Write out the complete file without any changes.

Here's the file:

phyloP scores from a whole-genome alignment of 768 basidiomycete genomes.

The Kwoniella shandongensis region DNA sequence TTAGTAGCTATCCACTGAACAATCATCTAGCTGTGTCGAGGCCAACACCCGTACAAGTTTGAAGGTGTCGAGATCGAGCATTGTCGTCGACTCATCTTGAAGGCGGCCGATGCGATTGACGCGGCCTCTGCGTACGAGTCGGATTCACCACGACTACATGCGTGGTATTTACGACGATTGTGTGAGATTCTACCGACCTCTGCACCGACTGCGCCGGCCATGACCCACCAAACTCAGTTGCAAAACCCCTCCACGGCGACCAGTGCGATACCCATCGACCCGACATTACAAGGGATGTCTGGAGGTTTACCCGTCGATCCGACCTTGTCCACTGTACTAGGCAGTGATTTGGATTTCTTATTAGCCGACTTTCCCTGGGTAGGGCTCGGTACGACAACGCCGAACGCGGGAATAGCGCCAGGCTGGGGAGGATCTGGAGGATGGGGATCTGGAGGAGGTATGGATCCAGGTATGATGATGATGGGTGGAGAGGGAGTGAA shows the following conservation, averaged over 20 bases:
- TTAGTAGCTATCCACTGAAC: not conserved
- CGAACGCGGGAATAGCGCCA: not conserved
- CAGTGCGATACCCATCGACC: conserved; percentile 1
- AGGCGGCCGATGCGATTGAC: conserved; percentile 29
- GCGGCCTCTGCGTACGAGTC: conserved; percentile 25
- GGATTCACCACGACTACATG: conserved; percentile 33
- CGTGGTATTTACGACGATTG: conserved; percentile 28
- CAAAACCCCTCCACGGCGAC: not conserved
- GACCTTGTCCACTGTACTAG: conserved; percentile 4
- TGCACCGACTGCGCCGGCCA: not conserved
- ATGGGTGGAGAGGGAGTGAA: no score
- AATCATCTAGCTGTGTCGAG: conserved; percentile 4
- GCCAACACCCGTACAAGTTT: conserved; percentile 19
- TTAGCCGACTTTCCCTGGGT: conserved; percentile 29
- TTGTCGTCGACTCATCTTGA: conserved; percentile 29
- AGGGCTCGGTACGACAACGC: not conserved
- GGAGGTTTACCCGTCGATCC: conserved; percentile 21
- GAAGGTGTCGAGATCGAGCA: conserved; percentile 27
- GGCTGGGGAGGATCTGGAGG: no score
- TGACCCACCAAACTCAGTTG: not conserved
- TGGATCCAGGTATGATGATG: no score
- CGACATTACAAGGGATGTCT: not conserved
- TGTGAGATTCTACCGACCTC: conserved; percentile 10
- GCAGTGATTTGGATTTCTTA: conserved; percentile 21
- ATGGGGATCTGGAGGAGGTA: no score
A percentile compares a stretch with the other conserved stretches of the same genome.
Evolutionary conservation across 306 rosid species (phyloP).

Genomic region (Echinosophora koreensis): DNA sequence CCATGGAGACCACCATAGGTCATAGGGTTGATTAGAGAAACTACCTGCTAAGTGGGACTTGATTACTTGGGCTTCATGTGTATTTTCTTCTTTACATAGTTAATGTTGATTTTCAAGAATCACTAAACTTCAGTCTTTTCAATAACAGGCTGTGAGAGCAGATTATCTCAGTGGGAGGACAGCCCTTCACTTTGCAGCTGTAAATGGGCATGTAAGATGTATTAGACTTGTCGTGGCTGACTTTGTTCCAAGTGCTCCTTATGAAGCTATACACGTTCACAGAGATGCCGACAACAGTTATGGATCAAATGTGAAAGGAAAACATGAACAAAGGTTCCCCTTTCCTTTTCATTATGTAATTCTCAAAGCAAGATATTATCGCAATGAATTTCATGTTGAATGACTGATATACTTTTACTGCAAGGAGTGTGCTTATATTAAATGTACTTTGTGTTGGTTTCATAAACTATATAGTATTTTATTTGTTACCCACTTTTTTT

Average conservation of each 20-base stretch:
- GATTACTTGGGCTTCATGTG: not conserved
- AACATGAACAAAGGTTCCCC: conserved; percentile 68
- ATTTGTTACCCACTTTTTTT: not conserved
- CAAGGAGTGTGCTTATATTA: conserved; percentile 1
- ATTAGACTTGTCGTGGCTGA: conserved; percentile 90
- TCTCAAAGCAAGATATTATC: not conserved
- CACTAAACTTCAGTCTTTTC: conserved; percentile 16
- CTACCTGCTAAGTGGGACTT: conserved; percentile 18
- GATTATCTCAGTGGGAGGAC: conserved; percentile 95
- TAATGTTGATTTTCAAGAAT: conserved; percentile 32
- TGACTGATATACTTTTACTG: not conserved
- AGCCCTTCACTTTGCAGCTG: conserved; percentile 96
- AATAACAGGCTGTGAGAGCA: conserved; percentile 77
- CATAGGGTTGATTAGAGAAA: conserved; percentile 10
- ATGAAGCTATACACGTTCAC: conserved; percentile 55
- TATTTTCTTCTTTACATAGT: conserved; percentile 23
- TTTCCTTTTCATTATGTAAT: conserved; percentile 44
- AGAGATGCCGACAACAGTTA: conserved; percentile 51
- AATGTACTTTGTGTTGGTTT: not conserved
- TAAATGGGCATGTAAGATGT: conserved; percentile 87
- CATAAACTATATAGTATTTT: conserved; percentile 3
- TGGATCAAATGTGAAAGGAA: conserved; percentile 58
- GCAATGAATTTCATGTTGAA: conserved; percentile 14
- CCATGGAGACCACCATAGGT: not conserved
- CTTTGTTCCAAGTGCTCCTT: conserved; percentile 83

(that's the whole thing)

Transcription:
phyloP scores from a whole-genome alignment of 768 basidiomycete genomes.

The Kwoniella shandongensis region DNA sequence TTAGTAGCTATCCACTGAACAATCATCTAGCTGTGTCGAGGCCAACACCCGTACAAGTTTGAAGGTGTCGAGATCGAGCATTGTCGTCGACTCATCTTGAAGGCGGCCGATGCGATTGACGCGGCCTCTGCGTACGAGTCGGATTCACCACGACTACATGCGTGGTATTTACGACGATTGTGTGAGATTCTACCGACCTCTGCACCGACTGCGCCGGCCATGACCCACCAAACTCAGTTGCAAAACCCCTCCACGGCGACCAGTGCGATACCCATCGACCCGACATTACAAGGGATGTCTGGAGGTTTACCCGTCGATCCGACCTTGTCCACTGTACTAGGCAGTGATTTGGATTTCTTATTAGCCGACTTTCCCTGGGTAGGGCTCGGTACGACAACGCCGAACGCGGGAATAGCGCCAGGCTGGGGAGGATCTGGAGGATGGGGATCTGGAGGAGGTATGGATCCAGGTATGATGATGATGGGTGGAGAGGGAGTGAA shows the following conservation, averaged over 20 bases:
- TTAGTAGCTATCCACTGAAC: not conserved
- CGAACGCGGGAATAGCGCCA: not conserved
- CAGTGCGATACCCATCGACC: conserved; percentile 1
- AGGCGGCCGATGCGATTGAC: conserved; percentile 29
- GCGGCCTCTGCGTACGAGTC: conserved; percentile 25
- GGATTCACCACGACTACATG: conserved; percentile 33
- CGTGGTATTTACGACGATTG: conserved; percentile 28
- CAAAACCCCTCCACGGCGAC: not conserved
- GACCTTGTCCACTGTACTAG: conserved; percentile 4
- TGCACCGACTGCGCCGGCCA: not conserved
- ATGGGTGGAGAGGGAGTGAA: no score
- AATCATCTAGCTGTGTCGAG: conserved; percentile 4
- GCCAACACCCGTACAAGTTT: conserved; percentile 19
- TTAGCCGACTTTCCCTGGGT: conserved; percentile 29
- TTGTCGTCGACTCATCTTGA: conserved; percentile 29
- AGGGCTCGGTACGACAACGC: not conserved
- GGAGGTTTACCCGTCGATCC: conserved; percentile 21
- GAAGGTGTCGAGATCGAGCA: conserved; percentile 27
- GGCTGGGGAGGATCTGGAGG: no score
- TGACCCACCAAACTCAGTTG: not conserved
- TGGATCCAGGTATGATGATG: no score
- CGACATTACAAGGGATGTCT: not conserved
- TGTGAGATTCTACCGACCTC: conserved; percentile 10
- GCAGTGATTTGGATTTCTTA: conserved; percentile 21
- ATGGGGATCTGGAGGAGGTA: no score
A percentile compares a stretch with the other conserved stretches of the same genome.
Evolutionary conservation across 306 rosid species (phyloP).

Genomic region (Echinosophora koreensis): DNA sequence CCATGGAGACCACCATAGGTCATAGGGTTGATTAGAGAAACTACCTGCTAAGTGGGACTTGATTACTTGGGCTTCATGTGTATTTTCTTCTTTACATAGTTAATGTTGATTTTCAAGAATCACTAAACTTCAGTCTTTTCAATAACAGGCTGTGAGAGCAGATTATCTCAGTGGGAGGACAGCCCTTCACTTTGCAGCTGTAAATGGGCATGTAAGATGTATTAGACTTGTCGTGGCTGACTTTGTTCCAAGTGCTCCTTATGAAGCTATACACGTTCACAGAGATGCCGACAACAGTTATGGATCAAATGTGAAAGGAAAACATGAACAAAGGTTCCCCTTTCCTTTTCATTATGTAATTCTCAAAGCAAGATATTATCGCAATGAATTTCATGTTGAATGACTGATATACTTTTACTGCAAGGAGTGTGCTTATATTAAATGTACTTTGTGTTGGTTTCATAAACTATATAGTATTTTATTTGTTACCCACTTTTTTT

Average conservation of each 20-base stretch:
- GATTACTTGGGCTTCATGTG: not conserved
- AACATGAACAAAGGTTCCCC: conserved; percentile 68
- ATTTGTTACCCACTTTTTTT: not conserved
- CAAGGAGTGTGCTTATATTA: conserved; percentile 1
- ATTAGACTTGTCGTGGCTGA: conserved; percentile 90
- TCTCAAAGCAAGATATTATC: not conserved
- CACTAAACTTCAGTCTTTTC: conserved; percentile 16
- CTACCTGCTAAGTGGGACTT: conserved; percentile 18
- GATTATCTCAGTGGGAGGAC: conserved; percentile 95
- TAATGTTGATTTTCAAGAAT: conserved; percentile 32
- TGACTGATATACTTTTACTG: not conserved
- AGCCCTTCACTTTGCAGCTG: conserved; percentile 96
- AATAACAGGCTGTGAGAGCA: conserved; percentile 77
- CATAGGGTTGATTAGAGAAA: conserved; percentile 10
- ATGAAGCTATACACGTTCAC: conserved; percentile 55
- TATTTTCTTCTTTACATAGT: conserved; percentile 23
- TTTCCTTTTCATTATGTAAT: conserved; percentile 44
- AGAGATGCCGACAACAGTTA: conserved; percentile 51
- AATGTACTTTGTGTTGGTTT: not conserved
- TAAATGGGCATGTAAGATGT: conserved; percentile 87
- CATAAACTATATAGTATTTT: conserved; percentile 3
- TGGATCAAATGTGAAAGGAA: conserved; percentile 58
- GCAATGAATTTCATGTTGAA: conserved; percentile 14
- CCATGGAGACCACCATAGGT: not conserved
- CTTTGTTCCAAGTGCTCCTT: conserved; percentile 83